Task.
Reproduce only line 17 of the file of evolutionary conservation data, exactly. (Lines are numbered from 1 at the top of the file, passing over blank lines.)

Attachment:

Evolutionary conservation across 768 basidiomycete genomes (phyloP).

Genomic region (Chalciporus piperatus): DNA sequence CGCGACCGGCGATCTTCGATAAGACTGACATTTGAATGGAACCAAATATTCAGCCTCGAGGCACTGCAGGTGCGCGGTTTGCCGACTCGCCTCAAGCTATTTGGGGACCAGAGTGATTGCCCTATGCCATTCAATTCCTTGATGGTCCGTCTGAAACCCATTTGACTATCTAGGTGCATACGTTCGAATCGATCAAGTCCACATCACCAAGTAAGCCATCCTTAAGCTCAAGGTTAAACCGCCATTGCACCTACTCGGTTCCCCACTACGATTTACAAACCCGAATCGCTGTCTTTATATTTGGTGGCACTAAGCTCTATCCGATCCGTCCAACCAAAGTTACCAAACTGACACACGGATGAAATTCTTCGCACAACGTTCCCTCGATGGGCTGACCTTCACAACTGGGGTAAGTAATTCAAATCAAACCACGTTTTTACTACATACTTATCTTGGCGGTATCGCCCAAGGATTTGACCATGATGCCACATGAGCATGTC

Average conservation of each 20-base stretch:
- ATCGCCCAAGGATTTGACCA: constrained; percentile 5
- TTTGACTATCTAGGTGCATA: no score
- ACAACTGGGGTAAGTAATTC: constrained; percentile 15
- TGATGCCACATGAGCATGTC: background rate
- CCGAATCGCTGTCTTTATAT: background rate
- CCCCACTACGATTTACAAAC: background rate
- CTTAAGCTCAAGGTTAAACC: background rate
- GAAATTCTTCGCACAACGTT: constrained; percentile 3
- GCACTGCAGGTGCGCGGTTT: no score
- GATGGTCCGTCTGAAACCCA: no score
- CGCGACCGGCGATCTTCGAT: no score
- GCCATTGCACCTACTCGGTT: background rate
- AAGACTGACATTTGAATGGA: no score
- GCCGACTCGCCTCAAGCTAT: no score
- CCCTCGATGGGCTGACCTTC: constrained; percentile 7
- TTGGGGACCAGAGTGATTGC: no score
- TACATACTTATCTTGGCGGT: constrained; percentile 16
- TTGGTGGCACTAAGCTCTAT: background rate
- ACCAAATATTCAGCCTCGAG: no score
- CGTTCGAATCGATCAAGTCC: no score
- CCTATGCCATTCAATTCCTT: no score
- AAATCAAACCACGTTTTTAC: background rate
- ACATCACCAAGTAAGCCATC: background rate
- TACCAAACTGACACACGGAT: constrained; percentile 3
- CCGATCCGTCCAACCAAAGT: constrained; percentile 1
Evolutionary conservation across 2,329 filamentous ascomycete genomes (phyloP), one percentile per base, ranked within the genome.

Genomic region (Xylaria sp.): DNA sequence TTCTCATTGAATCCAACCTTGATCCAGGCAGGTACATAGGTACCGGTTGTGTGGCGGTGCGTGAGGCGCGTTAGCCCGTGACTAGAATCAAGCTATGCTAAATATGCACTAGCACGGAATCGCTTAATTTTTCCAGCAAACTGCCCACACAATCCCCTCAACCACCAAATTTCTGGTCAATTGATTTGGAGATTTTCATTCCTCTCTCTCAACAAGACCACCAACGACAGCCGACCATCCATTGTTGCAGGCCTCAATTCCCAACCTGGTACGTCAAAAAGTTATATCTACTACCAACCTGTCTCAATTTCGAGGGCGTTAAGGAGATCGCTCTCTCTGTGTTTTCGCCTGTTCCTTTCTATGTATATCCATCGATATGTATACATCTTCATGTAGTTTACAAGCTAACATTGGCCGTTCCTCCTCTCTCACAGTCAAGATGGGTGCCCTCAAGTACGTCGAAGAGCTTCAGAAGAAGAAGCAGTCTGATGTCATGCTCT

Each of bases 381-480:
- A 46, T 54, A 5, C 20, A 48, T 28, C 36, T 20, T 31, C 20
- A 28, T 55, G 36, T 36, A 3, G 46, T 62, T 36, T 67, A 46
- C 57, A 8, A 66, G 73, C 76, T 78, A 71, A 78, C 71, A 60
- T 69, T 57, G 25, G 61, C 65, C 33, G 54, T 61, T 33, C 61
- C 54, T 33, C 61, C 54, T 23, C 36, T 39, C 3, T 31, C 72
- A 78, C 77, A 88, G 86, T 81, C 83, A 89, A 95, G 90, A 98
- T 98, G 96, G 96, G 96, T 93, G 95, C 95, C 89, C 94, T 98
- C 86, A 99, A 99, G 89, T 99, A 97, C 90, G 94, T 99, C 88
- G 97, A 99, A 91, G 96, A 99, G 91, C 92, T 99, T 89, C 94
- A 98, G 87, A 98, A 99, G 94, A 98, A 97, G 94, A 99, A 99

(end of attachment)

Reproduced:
- GCCGACTCGCCTCAAGCTAT: no score